Scallops with Blood Orange Confit

  • 1 small yellow onion, finely diced
  • 4 stalks aillets [green garlic] finely sliced
  • 1 small fennel, roughly diced
  • chopped flat-leave parsley for decoration
  • 2 blood oranges: zest of one orange plus its juice, the second orange peeled and sectioned, the sections skinned; they will separate into uneven bits, all of it collected in the same bowl
  • 2 – 3 Tbls of Vermouth
  • salt, pepper, powdered ginger to taste
  • 8* freshly chucked and cleaned coquilles Saint-Jacques, or similar sea scallops. If you have to buy them from a supermarket, make sure they’re “dry” scallops. So-called “wet” scallops were injected with a phosphate solution that plumps them up to bright-white splendor. And a slightly soapy flavor. And it makes them heavier (!) And they will be impossible to pan-sear because they’re filled with fluid.
  • Ghee or clarified butter; sweet butter; olive oil
  • A side dish of your choice, like mashed root vegetables or potatoes, rice, etc.

*  I bought only 8 scallops because I was planning to use them for our appetizer. If you want the scallops as your main dish, adjust the number of scallops up and the amount of the other ingredients accordingly. Also, the very best and most costly are diver’s scallops, definitely worth the expense for a special occasion.

Keep the scallops dry on paper towels and let them come to room temperature before cooking. Prep all the vegetables and have ghee & butter at room temperature & your chosen side dish ready to go.

Heat some ghee and olive oil to medium in a frying pan, add onions, turn down the heat to low and cook gently, stirring often for about 10 min. Add the aillets, cook for another 5 mins before adding the fennel. Add a little salt and a dusting of ginger. Total cooking time roughly 20 minutes.

Turn up the heat to medium-high and pour the Vermouth over the veggies. creating a satisfying sizzle. After a minute, add the blood orange juice and meat all at once, stirring vigorously before turning down the heat to medium-low. Allow the witches cauldron to bubble and burp for a few minutes before adding a few chunks of butter to thicken the melange. Turn the heat off and transfer the blood orange confit to a bowl to keep warm while you cook the scallops.

For the scallops, simplicity rules. In a frying pan, heat ghee to almost smoking hot. With tongues add the scallops to the hot ghee quickly, making sure to leave spaces between the bivalves. Once the underside is golden brown, about 2 minutes, turn the scallops over one by one, turn down the heat a fraction and let them fry another minute. That’s all.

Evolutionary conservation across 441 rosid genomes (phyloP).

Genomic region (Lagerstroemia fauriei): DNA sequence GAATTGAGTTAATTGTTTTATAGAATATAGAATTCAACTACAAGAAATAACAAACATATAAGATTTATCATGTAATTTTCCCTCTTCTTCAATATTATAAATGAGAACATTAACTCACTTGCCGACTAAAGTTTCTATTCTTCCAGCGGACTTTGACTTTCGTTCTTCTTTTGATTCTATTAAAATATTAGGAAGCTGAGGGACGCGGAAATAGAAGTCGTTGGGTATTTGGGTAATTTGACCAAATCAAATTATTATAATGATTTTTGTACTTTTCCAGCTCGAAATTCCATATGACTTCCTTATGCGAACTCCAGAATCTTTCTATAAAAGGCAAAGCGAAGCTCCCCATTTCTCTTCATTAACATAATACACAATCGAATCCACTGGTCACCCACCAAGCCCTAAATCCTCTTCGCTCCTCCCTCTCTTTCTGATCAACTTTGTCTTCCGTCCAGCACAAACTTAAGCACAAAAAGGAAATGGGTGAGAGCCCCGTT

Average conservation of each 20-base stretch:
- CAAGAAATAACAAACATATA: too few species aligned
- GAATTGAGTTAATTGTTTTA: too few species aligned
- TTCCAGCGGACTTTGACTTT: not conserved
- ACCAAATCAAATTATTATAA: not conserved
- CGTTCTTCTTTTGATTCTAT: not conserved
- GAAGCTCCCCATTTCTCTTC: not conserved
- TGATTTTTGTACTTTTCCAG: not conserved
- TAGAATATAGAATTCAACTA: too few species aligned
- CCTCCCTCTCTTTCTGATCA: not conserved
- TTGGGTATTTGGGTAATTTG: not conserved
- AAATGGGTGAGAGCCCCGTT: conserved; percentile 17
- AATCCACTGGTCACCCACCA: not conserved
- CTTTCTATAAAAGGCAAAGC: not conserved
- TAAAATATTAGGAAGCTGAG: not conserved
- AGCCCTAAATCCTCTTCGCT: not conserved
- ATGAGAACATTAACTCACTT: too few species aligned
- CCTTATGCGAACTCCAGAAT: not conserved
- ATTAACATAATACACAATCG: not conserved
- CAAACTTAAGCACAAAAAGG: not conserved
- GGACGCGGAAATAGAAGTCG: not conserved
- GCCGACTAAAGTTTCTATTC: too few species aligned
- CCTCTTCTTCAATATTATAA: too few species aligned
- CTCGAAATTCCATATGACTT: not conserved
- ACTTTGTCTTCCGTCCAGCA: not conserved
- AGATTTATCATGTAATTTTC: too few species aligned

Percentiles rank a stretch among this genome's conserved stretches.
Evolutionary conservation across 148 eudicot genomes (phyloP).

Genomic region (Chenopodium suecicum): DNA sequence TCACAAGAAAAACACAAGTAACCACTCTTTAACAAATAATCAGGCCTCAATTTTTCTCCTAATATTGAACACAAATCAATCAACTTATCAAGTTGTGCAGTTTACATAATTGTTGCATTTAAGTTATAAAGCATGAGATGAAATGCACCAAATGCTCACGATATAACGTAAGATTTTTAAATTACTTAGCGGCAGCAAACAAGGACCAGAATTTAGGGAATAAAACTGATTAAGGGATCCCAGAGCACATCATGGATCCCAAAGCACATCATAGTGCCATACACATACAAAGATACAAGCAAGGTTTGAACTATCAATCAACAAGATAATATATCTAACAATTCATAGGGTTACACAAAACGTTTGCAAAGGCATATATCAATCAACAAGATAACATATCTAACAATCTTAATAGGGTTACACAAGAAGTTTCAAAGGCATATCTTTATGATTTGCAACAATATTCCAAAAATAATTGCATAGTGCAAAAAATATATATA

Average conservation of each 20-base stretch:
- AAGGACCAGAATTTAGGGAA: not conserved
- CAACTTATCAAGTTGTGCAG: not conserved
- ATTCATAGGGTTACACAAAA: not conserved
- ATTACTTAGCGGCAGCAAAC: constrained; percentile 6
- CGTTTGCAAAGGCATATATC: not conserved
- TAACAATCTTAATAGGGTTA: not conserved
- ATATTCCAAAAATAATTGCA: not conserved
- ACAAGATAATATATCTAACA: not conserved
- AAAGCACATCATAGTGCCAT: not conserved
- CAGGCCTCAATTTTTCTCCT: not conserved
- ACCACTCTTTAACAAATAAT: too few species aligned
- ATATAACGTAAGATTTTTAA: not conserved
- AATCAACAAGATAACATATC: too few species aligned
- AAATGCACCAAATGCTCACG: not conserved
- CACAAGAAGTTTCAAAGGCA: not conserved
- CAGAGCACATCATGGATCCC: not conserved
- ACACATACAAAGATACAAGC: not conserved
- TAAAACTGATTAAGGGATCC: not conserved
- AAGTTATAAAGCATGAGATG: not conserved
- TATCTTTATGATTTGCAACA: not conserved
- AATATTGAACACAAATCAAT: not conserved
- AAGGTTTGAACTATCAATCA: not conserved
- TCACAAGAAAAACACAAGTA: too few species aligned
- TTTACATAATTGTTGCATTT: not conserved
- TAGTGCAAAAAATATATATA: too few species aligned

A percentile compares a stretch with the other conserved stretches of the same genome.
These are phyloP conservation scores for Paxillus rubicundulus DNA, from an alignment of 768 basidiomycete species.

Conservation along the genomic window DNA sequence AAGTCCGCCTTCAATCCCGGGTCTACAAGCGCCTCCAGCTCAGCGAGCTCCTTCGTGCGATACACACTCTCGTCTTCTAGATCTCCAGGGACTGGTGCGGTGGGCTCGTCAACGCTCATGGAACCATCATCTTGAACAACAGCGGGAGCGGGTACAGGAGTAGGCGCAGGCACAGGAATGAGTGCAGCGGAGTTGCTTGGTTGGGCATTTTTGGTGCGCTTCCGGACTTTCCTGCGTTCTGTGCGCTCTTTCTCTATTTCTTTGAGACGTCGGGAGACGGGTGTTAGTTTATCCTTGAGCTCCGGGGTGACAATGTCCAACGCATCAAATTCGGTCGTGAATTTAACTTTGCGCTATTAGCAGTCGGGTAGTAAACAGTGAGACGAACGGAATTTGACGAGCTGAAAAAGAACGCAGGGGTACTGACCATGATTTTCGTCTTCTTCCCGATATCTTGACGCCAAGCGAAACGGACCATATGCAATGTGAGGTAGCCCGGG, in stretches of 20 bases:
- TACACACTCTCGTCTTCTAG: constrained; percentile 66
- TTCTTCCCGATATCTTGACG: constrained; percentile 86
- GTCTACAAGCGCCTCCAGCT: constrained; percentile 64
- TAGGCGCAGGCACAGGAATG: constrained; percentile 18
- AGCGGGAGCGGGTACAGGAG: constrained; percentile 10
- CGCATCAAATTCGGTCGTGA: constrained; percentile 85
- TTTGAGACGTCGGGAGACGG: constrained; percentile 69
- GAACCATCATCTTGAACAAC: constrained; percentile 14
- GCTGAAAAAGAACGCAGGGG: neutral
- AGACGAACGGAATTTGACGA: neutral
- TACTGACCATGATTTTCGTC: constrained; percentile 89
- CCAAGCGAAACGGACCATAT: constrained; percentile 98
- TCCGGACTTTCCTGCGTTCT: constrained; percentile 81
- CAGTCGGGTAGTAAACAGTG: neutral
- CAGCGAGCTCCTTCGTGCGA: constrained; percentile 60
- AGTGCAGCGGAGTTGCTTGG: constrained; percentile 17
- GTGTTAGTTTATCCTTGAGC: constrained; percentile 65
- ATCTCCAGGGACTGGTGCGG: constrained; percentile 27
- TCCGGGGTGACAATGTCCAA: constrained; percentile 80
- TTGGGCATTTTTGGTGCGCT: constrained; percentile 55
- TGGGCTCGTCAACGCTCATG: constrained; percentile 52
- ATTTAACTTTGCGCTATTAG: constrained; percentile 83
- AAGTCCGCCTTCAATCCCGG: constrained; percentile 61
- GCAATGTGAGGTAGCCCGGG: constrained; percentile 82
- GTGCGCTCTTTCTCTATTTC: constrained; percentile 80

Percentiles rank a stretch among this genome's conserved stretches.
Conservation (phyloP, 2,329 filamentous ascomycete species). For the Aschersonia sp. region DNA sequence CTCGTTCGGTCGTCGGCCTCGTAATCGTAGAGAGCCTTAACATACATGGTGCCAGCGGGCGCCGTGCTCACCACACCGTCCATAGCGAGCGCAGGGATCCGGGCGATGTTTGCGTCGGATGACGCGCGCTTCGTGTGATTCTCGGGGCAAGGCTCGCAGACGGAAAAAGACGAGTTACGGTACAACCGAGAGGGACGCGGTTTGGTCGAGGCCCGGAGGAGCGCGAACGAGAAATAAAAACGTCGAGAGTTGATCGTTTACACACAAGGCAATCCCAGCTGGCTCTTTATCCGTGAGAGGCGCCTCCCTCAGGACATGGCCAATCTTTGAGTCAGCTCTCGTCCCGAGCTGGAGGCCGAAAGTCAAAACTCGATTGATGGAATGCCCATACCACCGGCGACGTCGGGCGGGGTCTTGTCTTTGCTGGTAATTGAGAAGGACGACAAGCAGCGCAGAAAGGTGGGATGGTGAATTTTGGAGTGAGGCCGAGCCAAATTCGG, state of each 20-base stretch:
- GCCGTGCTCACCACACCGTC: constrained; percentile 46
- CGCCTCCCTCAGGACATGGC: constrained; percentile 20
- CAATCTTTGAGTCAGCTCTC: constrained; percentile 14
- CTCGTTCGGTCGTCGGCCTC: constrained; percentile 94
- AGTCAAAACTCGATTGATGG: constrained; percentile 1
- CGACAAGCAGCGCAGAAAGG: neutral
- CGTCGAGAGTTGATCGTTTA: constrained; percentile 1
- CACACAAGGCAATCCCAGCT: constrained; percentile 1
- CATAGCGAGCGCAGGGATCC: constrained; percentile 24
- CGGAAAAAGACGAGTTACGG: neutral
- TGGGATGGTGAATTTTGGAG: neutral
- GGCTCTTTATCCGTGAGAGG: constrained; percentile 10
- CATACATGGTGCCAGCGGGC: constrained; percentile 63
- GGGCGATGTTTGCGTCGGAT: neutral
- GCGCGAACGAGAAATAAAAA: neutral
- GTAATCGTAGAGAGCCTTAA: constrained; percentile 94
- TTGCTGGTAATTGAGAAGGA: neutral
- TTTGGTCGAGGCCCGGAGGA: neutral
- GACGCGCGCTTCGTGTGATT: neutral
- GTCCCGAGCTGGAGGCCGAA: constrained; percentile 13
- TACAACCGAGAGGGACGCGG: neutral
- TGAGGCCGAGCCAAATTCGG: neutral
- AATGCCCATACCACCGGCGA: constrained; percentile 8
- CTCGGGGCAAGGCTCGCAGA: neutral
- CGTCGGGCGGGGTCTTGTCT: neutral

Like so many fruits de mer, for example, squid and octopus, our scallops turn rubbery either when overcooked or left sitting around for too long after cooking. It is, therefore, imperative to have everything ready to serve – and your guests ready to enjoy – before dumping the little devils in the hot ghee. Proper planning is the key to an amazing dish! We had a little left-over Risotto Milanese from the previous night, revived with a dollop of butter & freshly ground Parmigiano, to go with our scallops and confit, perfect in size and flavor composition …

… except for the vanished pictures. Désolée mes amis ! Tomorrow night, it’s the turn of the bavette, the red pepper, and the Brussels sprouts. Are you curious?







Shakshuka may look like a well-wish after someone sneezes, but it doesn’t mean “Zay Gezunt”. Far from it, it means a mixture of things tossed together. As such, it’s a North African dish, sometimes spelled the Frenchy way as Shakshouka. Shakshuka seems to be one of those recipes that are based on a small number of key ingredients, but the execution differs slightly from region to region and even from family to family. According to Wiki, the dish originated in Tunisia – or possibly the Ottoman Empire, or possibly Yemen. We do know that it is a popular dish all across the Arab world and especially in Israel. It may be served either as breakfast or as dinner, often with bread to sop up the juices.